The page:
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Tags: coal | stocks | invest | energy

Gartman: Coal Stocks Will Pay Off for Patient Contrarians

Gartman: Coal Stocks Will Pay Off for Patient Contrarians

By    |   Thursday, 31 December 2015 10:04 AM EST

The coal sector has been burned amid low natural gas prices and regulatory headwinds in recent years.

So conventional investing wisdom wouldn't lead you to scoop up those beaten-down shares right now. But US News is encouraging you to think for yourself and break away from the "play it safe" crowd.

Dennis Gartman, an investor and publisher of the The Gartman Letter, an advice publication primarily for institutional investors, says buying coal is a contrarian stock pick.

Coal-fired generation probably won't go below 25 to 30 percent of the nation's electricity mix over the next 10 years, Gartman says, perhaps only totally being phased out within the lifetime of millennials.

Because the nation has no choice but to use coal for years to come, buying a cheap coal stock, holding it for a decade and reaping its cash flows as the company continues to produce could prove a good strategy, Gartman says.

US News' Matt Whittaker agrees. "Over the long term, a small amount of exposure to the ailing U.S. coal industry might prove nice for investment portfolios," Whittaker writes.

"In 2010 and 2011, the coal industry, which supplies coal-fired power plants as well as steel plants, had a good head of steam amid a strengthening U.S. economy and projections of strong growth in China, India and other emerging markets," he explained. "But over the last five years, the Dow Jones U.S. coal index has lost more than 95 percent as utilities switched to cheap natural gas, China has imported less than expected and India has been able to supply its own coal needs from internal production," Whittaker said.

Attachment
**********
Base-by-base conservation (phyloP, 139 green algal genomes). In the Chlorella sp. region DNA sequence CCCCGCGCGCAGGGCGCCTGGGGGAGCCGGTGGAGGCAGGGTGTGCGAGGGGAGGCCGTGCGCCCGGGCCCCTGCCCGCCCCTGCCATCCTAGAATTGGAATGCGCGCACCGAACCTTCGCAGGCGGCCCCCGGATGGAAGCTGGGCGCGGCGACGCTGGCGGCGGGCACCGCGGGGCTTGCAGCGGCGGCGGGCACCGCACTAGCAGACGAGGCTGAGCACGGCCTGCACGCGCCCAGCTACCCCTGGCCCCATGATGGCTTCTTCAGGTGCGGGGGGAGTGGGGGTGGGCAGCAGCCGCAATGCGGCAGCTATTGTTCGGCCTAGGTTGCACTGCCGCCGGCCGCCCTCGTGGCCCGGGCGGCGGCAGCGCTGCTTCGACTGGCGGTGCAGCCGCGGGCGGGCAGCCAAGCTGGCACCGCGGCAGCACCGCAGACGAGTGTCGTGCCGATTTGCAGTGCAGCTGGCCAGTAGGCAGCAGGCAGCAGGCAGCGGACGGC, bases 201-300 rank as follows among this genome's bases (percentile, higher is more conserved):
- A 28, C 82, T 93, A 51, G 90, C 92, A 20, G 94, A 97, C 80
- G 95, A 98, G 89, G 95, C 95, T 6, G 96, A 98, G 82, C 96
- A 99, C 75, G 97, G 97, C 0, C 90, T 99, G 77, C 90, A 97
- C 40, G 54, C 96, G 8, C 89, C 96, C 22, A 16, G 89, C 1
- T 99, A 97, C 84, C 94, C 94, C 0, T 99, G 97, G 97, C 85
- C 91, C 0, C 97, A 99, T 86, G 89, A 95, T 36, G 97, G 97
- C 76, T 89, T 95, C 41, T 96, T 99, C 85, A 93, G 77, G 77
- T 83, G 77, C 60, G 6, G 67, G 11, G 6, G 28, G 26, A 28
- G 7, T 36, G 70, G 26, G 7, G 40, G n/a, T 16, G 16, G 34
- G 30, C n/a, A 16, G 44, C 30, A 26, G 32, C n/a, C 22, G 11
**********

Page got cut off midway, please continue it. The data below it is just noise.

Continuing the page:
"The political and social environment has also not been kind to coal, as large investors such as pension funds and government organizations have committed to divesting themselves of fossil fuels," Whittaker said.

Whittaker explains that coal isn't going anywhere.

"America's coal addiction isn't going to completely go away for some time. Last year, the commodity provided 39 percent of the nation's electricity, making it the biggest source of power in the U.S., according to the Energy Information Administration," he said. At some point, low valuations for coal companies could become a bargain opportunity, experts say.

And for the coal industry, the bad news continues.

China will stop approving new coal mines for the next three years and continue to trim production capacity as the world’s biggest energy consumer tries to shift away from the fuel as it grapples with pollution, Bloomberg reported.

China will suspend the approval of new mines starting in 2016 and will cut coal’s share of its energy consumption to 62.6 percent next year, from 64.4 percent now, Xinhua News Agency reported Tuesday, citing National Energy Administration head Nur Bekri.

It’s the first time the government has suspended the approval of new coal mines, according to Deng Shun, an analyst with ICIS China.

(Newsmax wires contributed to this report).

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The coal sector has been burned amid low natural gas prices and regulatory headwinds.
coal, stocks, invest, energy
Thursday, 31 December 2015 10:04 AM
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